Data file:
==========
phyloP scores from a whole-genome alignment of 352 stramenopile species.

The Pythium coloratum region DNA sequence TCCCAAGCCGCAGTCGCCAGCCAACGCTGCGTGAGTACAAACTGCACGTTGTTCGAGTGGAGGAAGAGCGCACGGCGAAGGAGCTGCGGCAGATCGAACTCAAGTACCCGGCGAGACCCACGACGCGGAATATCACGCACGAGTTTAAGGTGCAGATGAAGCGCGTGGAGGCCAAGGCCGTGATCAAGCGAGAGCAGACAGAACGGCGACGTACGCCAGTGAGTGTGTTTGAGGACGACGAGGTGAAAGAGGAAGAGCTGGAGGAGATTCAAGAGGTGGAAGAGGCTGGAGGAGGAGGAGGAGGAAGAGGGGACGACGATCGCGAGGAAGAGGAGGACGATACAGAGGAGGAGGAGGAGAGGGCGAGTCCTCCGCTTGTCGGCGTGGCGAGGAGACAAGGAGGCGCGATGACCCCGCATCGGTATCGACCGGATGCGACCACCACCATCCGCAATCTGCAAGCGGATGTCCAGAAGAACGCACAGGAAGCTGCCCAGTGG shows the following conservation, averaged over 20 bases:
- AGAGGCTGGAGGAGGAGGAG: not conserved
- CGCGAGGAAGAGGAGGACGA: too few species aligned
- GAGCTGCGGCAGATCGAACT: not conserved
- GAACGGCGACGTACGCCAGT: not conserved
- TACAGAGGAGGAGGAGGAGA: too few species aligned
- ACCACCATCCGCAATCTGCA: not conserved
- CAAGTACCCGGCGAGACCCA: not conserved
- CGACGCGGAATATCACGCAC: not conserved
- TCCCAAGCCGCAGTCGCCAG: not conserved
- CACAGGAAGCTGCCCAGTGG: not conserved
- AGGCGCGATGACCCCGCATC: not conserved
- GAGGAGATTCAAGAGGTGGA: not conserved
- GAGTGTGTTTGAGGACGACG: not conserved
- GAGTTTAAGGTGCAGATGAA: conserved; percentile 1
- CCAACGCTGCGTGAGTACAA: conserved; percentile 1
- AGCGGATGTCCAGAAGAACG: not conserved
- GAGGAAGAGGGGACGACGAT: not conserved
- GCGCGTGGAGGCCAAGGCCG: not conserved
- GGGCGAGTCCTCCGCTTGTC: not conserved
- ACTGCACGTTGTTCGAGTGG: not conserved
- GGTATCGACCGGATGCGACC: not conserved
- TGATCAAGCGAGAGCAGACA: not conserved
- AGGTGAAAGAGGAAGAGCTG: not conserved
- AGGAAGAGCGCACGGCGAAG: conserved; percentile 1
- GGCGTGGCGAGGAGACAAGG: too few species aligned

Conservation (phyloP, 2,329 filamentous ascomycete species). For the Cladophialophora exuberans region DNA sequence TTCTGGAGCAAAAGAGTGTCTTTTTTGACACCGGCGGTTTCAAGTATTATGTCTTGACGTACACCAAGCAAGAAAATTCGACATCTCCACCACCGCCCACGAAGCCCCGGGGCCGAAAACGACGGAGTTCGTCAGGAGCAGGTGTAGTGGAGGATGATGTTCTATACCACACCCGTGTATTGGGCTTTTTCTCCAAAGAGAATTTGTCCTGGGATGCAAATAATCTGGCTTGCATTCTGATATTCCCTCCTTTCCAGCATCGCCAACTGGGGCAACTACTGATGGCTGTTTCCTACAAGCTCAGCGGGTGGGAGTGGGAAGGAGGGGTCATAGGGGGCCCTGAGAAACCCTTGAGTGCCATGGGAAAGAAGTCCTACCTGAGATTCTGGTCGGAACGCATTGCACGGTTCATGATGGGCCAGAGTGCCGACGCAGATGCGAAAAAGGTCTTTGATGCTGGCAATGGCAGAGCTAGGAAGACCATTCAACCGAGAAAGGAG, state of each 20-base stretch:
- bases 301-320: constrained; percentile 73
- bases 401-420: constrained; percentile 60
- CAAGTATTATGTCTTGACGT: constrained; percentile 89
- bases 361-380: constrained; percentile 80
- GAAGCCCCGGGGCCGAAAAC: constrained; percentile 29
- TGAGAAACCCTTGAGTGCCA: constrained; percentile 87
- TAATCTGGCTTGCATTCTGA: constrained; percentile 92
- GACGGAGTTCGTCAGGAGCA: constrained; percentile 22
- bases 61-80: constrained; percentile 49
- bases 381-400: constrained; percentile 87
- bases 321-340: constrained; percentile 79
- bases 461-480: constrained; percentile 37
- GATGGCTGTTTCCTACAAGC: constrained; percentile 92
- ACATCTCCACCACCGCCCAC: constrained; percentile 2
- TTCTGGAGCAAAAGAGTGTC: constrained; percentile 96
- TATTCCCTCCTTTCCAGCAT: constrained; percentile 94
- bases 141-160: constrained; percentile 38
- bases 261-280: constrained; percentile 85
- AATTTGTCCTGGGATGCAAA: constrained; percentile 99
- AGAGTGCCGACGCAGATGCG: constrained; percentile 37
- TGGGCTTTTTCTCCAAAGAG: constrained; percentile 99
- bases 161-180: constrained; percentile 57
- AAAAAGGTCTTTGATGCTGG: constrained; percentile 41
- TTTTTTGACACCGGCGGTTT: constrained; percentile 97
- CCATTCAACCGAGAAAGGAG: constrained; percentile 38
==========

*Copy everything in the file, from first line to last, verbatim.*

phyloP scores from a whole-genome alignment of 352 stramenopile species.

The Pythium coloratum region DNA sequence TCCCAAGCCGCAGTCGCCAGCCAACGCTGCGTGAGTACAAACTGCACGTTGTTCGAGTGGAGGAAGAGCGCACGGCGAAGGAGCTGCGGCAGATCGAACTCAAGTACCCGGCGAGACCCACGACGCGGAATATCACGCACGAGTTTAAGGTGCAGATGAAGCGCGTGGAGGCCAAGGCCGTGATCAAGCGAGAGCAGACAGAACGGCGACGTACGCCAGTGAGTGTGTTTGAGGACGACGAGGTGAAAGAGGAAGAGCTGGAGGAGATTCAAGAGGTGGAAGAGGCTGGAGGAGGAGGAGGAGGAAGAGGGGACGACGATCGCGAGGAAGAGGAGGACGATACAGAGGAGGAGGAGGAGAGGGCGAGTCCTCCGCTTGTCGGCGTGGCGAGGAGACAAGGAGGCGCGATGACCCCGCATCGGTATCGACCGGATGCGACCACCACCATCCGCAATCTGCAAGCGGATGTCCAGAAGAACGCACAGGAAGCTGCCCAGTGG shows the following conservation, averaged over 20 bases:
- AGAGGCTGGAGGAGGAGGAG: not conserved
- CGCGAGGAAGAGGAGGACGA: too few species aligned
- GAGCTGCGGCAGATCGAACT: not conserved
- GAACGGCGACGTACGCCAGT: not conserved
- TACAGAGGAGGAGGAGGAGA: too few species aligned
- ACCACCATCCGCAATCTGCA: not conserved
- CAAGTACCCGGCGAGACCCA: not conserved
- CGACGCGGAATATCACGCAC: not conserved
- TCCCAAGCCGCAGTCGCCAG: not conserved
- CACAGGAAGCTGCCCAGTGG: not conserved
- AGGCGCGATGACCCCGCATC: not conserved
- GAGGAGATTCAAGAGGTGGA: not conserved
- GAGTGTGTTTGAGGACGACG: not conserved
- GAGTTTAAGGTGCAGATGAA: conserved; percentile 1
- CCAACGCTGCGTGAGTACAA: conserved; percentile 1
- AGCGGATGTCCAGAAGAACG: not conserved
- GAGGAAGAGGGGACGACGAT: not conserved
- GCGCGTGGAGGCCAAGGCCG: not conserved
- GGGCGAGTCCTCCGCTTGTC: not conserved
- ACTGCACGTTGTTCGAGTGG: not conserved
- GGTATCGACCGGATGCGACC: not conserved
- TGATCAAGCGAGAGCAGACA: not conserved
- AGGTGAAAGAGGAAGAGCTG: not conserved
- AGGAAGAGCGCACGGCGAAG: conserved; percentile 1
- GGCGTGGCGAGGAGACAAGG: too few species aligned

Conservation (phyloP, 2,329 filamentous ascomycete species). For the Cladophialophora exuberans region DNA sequence TTCTGGAGCAAAAGAGTGTCTTTTTTGACACCGGCGGTTTCAAGTATTATGTCTTGACGTACACCAAGCAAGAAAATTCGACATCTCCACCACCGCCCACGAAGCCCCGGGGCCGAAAACGACGGAGTTCGTCAGGAGCAGGTGTAGTGGAGGATGATGTTCTATACCACACCCGTGTATTGGGCTTTTTCTCCAAAGAGAATTTGTCCTGGGATGCAAATAATCTGGCTTGCATTCTGATATTCCCTCCTTTCCAGCATCGCCAACTGGGGCAACTACTGATGGCTGTTTCCTACAAGCTCAGCGGGTGGGAGTGGGAAGGAGGGGTCATAGGGGGCCCTGAGAAACCCTTGAGTGCCATGGGAAAGAAGTCCTACCTGAGATTCTGGTCGGAACGCATTGCACGGTTCATGATGGGCCAGAGTGCCGACGCAGATGCGAAAAAGGTCTTTGATGCTGGCAATGGCAGAGCTAGGAAGACCATTCAACCGAGAAAGGAG, state of each 20-base stretch:
- bases 301-320: constrained; percentile 73
- bases 401-420: constrained; percentile 60
- CAAGTATTATGTCTTGACGT: constrained; percentile 89
- bases 361-380: constrained; percentile 80
- GAAGCCCCGGGGCCGAAAAC: constrained; percentile 29
- TGAGAAACCCTTGAGTGCCA: constrained; percentile 87
- TAATCTGGCTTGCATTCTGA: constrained; percentile 92
- GACGGAGTTCGTCAGGAGCA: constrained; percentile 22
- bases 61-80: constrained; percentile 49
- bases 381-400: constrained; percentile 87
- bases 321-340: constrained; percentile 79
- bases 461-480: constrained; percentile 37
- GATGGCTGTTTCCTACAAGC: constrained; percentile 92
- ACATCTCCACCACCGCCCAC: constrained; percentile 2
- TTCTGGAGCAAAAGAGTGTC: constrained; percentile 96
- TATTCCCTCCTTTCCAGCAT: constrained; percentile 94
- bases 141-160: constrained; percentile 38
- bases 261-280: constrained; percentile 85
- AATTTGTCCTGGGATGCAAA: constrained; percentile 99
- AGAGTGCCGACGCAGATGCG: constrained; percentile 37
- TGGGCTTTTTCTCCAAAGAG: constrained; percentile 99
- bases 161-180: constrained; percentile 57
- AAAAAGGTCTTTGATGCTGG: constrained; percentile 41
- TTTTTTGACACCGGCGGTTT: constrained; percentile 97
- CCATTCAACCGAGAAAGGAG: constrained; percentile 38